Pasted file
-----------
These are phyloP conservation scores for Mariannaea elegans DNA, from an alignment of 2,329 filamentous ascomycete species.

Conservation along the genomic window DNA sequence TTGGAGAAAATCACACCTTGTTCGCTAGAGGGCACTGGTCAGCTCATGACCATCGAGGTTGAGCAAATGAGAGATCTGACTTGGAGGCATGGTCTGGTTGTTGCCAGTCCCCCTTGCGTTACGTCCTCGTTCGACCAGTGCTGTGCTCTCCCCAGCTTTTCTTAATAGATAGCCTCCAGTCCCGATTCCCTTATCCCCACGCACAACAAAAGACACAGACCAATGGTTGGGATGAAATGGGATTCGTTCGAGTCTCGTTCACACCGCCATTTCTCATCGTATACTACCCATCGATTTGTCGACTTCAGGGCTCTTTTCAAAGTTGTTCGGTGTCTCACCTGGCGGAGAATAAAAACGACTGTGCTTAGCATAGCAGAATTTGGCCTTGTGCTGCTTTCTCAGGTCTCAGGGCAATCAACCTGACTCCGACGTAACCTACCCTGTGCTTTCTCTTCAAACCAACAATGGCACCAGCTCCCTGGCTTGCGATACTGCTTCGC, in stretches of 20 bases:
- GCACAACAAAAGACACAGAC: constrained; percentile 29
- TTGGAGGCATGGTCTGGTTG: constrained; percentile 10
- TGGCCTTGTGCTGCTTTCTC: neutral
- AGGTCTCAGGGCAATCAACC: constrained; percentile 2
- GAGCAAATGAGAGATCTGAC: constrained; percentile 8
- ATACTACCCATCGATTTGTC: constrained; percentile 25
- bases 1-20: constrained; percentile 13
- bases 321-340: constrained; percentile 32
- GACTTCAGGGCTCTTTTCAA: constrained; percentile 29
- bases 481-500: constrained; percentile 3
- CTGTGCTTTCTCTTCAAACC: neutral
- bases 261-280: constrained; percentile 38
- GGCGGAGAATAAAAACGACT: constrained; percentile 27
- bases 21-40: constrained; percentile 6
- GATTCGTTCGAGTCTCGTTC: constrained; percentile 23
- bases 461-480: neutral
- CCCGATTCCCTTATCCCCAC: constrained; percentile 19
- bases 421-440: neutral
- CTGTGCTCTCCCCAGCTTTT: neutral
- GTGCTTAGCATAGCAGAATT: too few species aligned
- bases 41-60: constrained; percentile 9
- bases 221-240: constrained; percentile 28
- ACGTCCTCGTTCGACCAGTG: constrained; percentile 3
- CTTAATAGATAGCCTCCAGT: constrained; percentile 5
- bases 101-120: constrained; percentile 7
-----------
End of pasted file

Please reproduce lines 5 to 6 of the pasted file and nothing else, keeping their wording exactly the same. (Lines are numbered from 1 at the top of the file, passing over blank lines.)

- TGGCCTTGTGCTGCTTTCTC: neutral
- AGGTCTCAGGGCAATCAACC: constrained; percentile 2